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Butterfly Habitat, music, theater among week’s arts highlights

Music

JAZZ FESTIVAL

RETURNS TO LV

The jazz umbrella unfolds to cover urban, funk, blues and soul at this weekend’s Las Vegas Jazz Festival, which runs Friday through Sunday outdoors at the JW Marriott, 221 N. Rampart Blvd.

The annual music gathering opens Friday with a funk flashback, courtesy of Maze featuring Frankie Beverly, plus Cameo and saxophonist Eric Darius. Saturday headliners include R&B crooners Keith Sweat, Kenneth “Babyface” Edmonds and Eric Benet, while Grammy-winning soul singer Anthony Hamilton anchors Sunday’s lineup.

Also appearing at the three-day festival: guitarist Tim Bowman, Jazz in Pink (fronted by Gail Johnson and Karen Briggs, with special guest Jeannette Harris), saxophonists Euge Groove and Richard Elliot, vocalists Ledisi, Will Downing and Leela James, keyboardist Brian Culbertson and singer Selina Albright with saxophonists Elan Trotman and Jessy J.

Festival tickets range from $65-$175 for single-day admission; three-day passes are $240 to $405; visit www.lvjazzfestival.com for full details.

Theater

‘MY CHILDREN! MY AFRICA!’

OPENS AT UNLV THEATER

The UNLV-based Nevada Conservatory Theatre opens its 2014-15 season Friday with acclaimed South African playwright Athol Fugard’s “My Children! My Africa!”

An exploration of apartheid, Fugard’s play focuses on a humble and humane black teacher in a segregated township who tries to persuade just one young person that education, not violence, is the answer to South Africa’s problems.

UNLV associate professor Clarence Gilyard (familiar to TV fans thanks to roles in “Matlock” and “Walker, Texas Ranger”) directs a cast that includes Theresa Moriarty, Maurice Palmer and Stephon Pettway.

“My Children! My Africa!” will be presented at 8 p.m. Friday and Saturday and 2 p.m. Sunday in the Black Box Theatre at UNLV, 4505 S. Maryland Parkway; additional showtimes are 8 p.m. Sept. 25-27 and 2 p.m. Sept. 28. For tickets ($15 for adults, $13.50 for those under 18), visit pac.unlv.edu or call 702-895-2787.

Music

HAWAIIAN MASTERS

PLAY CABARET JAZZ

They may play slack key guitar, but they’re hardly slackers, as George Kahumoku Jr., Led Kaapana and “Uncle” Richard Ho’opi’i demonstrate this weekend at The Smith Center’s Cabaret Jazz.

Billed as “Masters of Hawaiian Music,” the trio will share the distinctive sounds of slack key guitar (a Hawaiian style of open tunings) and ukulele, combined with a kolohe (rascally) sense of humor as they sing, strum and spin tales.

They’ll perform at 7 p.m. Friday and Saturday in Cabaret Jazz at The Smith Center for the Performing Arts, 361 Symphony Park Ave. For tickets ($35-$43), call 702-749-2000 or visit www.thesmithcenter.com.

Family fun

BUTTERFLIES FLOAT

AT SPRINGS PRESERVE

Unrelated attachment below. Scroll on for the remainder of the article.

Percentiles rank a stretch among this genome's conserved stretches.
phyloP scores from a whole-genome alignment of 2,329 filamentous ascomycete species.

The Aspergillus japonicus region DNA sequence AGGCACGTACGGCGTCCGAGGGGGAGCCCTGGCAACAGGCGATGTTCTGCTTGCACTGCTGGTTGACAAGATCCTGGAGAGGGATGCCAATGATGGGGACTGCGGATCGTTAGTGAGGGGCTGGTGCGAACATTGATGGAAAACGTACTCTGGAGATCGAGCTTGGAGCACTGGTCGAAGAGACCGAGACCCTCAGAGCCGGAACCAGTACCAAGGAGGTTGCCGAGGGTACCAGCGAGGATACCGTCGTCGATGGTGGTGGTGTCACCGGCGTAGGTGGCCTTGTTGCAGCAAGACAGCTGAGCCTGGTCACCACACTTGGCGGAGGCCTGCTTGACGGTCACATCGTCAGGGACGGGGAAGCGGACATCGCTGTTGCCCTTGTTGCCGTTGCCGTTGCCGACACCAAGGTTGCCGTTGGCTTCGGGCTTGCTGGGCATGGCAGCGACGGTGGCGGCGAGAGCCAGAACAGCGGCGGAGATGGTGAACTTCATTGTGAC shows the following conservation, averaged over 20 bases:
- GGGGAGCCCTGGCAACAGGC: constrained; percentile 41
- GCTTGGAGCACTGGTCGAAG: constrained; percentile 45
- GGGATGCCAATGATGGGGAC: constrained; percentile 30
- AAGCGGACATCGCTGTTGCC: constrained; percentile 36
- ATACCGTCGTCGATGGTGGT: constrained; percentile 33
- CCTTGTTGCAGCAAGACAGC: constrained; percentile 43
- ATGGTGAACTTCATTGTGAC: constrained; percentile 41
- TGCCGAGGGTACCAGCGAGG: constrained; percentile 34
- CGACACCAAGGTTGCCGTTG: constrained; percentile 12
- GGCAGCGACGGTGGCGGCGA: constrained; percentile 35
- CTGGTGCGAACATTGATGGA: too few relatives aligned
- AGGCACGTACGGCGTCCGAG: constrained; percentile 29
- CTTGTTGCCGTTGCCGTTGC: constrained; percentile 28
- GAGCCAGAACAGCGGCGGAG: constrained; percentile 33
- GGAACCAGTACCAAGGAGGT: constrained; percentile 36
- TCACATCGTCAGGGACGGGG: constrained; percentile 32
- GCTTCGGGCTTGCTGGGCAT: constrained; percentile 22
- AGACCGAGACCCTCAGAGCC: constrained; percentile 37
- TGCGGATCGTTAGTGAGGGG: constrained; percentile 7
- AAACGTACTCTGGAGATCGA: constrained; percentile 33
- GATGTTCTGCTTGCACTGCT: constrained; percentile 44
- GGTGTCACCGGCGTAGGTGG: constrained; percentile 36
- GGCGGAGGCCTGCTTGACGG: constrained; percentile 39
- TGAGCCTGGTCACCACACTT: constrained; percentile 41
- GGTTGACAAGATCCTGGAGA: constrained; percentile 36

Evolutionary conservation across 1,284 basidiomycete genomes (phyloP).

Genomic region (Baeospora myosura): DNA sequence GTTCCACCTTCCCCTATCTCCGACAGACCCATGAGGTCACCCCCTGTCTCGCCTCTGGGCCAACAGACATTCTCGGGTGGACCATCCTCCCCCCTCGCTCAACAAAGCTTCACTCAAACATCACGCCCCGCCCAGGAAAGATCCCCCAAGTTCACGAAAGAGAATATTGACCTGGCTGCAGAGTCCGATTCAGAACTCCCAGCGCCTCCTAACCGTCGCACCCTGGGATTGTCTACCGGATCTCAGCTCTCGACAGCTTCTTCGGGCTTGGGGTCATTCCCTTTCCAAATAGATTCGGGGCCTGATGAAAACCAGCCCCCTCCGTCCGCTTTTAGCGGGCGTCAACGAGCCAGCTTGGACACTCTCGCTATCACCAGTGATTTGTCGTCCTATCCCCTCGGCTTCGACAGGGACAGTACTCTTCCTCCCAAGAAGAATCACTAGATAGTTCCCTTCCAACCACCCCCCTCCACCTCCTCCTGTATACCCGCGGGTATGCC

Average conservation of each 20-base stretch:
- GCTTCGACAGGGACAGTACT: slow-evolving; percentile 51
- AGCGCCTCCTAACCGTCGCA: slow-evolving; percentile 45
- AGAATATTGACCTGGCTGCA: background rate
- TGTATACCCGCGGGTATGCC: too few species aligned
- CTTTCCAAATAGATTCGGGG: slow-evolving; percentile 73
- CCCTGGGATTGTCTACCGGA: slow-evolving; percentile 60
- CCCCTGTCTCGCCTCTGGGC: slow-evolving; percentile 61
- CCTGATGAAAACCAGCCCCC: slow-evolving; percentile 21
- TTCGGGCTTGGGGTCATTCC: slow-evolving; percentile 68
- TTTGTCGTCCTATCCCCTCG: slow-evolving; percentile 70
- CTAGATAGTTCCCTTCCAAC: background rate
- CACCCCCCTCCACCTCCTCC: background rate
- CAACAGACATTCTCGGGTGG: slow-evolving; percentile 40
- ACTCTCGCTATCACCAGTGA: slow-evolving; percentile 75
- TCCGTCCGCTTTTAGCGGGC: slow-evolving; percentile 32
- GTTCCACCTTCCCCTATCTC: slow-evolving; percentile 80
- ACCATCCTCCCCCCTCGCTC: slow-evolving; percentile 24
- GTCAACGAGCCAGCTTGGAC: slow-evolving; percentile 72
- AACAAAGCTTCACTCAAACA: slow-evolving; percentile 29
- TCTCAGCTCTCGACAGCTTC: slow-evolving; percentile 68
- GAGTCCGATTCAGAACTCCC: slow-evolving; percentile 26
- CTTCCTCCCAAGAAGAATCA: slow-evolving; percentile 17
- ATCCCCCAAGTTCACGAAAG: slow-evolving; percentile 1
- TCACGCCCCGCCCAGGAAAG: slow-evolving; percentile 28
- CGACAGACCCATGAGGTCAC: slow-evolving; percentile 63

Monarchs — and Queens — and Admirals — have moved into the Springs Preserve as part of the preserve’s new, seasonal Butterfly Habitat that opens Friday.

Located at the southern end of the preserve’s Botanical Gardens, just sound of the Gardens Arboretum, the Butterfly Habit will open each autumn and spring (as temperatures allow) to provide a haven for a variety of plants and hundreds of butterflies, including such species as Mourning Cloak, Red Admiral, Painted Lady, American Lady, Monarch and Queen.

The Butterfly Habitat will be open from 10 a.m. to 3 p.m. daily at the Springs Preserve, 333 S. Valley View Blvd., and has a separate entrance fee of $3 for nonmembers and $2 for members. General admission to the Springs Preserve (and the adjacent Nevada State Museum) is $4.95 to $9.95 for Nevada residents; nonresident admission is $10.95-$18.95. Call 702-822-7700 or visit springspreserve.org for more details.

Music

WINCHESTER HOSTS

SUFI, JAZZ BANDS

Sufi and jazz are on the musical menu this weekend at the Winchester Cultural Center, 3130 S. McLeod Drive.

First up, at 7 p.m. Friday: the Fanna-Fi-Allah Sufi Qawwali Party, a California band making its Las Vegas debut. The seven-piece ensemble — which features two harmoniums, tempura, tablas, hand clapping and singing — specializes in the heavily rhythmic Sufi music of Pakistan and India, designed to take listeners not only into a trancelike state, but into sacred contact with the infinite.

And at 2 p.m. Saturday, the Shapiro Project — featuring guitarist Eugene Shapiro and drummer Boris Shapiro, along with keyboardist Brian Triola and saxophonist Marc Solis — will salute the music of legendary guitarist Wes Montgomery.

Tickets for both concerts are $10 in advance and $12 on the day of the show; call 702-455-7340 or visit www.ClarkCountyNV.gov/parksregistration for more details.

Theater

STAGED READINGS

INVITE AUDIENCES

They’re not quite ready for full productions, but two different plays are ready for staged readings — and subsequent discussions — this weekend.

At 7:15 p.m. Friday, A Public Fit presents a free public reading of David Lindsay-Abaire’s Pulitzer Prize-winning “Rabbit Hole,” about the ways family members survive a major loss. Ann-Marie Pereth directs the reading at the Window, 150 Las Vegas Blvd. North, Suite 140.

Asylum Theatre’s staged reading of “The eBook of Love,” directed by Sarah O’Connell, begins at 8 p.m. Saturday at the Onyx Theatre, 953 E. Sahara Ave. Thomas J. Misuraca’s comedy focuses on three couples hoping that the modern communications that have made a mess of things will help them find the right partners. For tickets ($10), call 702-732-7225 or visit www.onyxtheatre.com.

— By CAROL CLING

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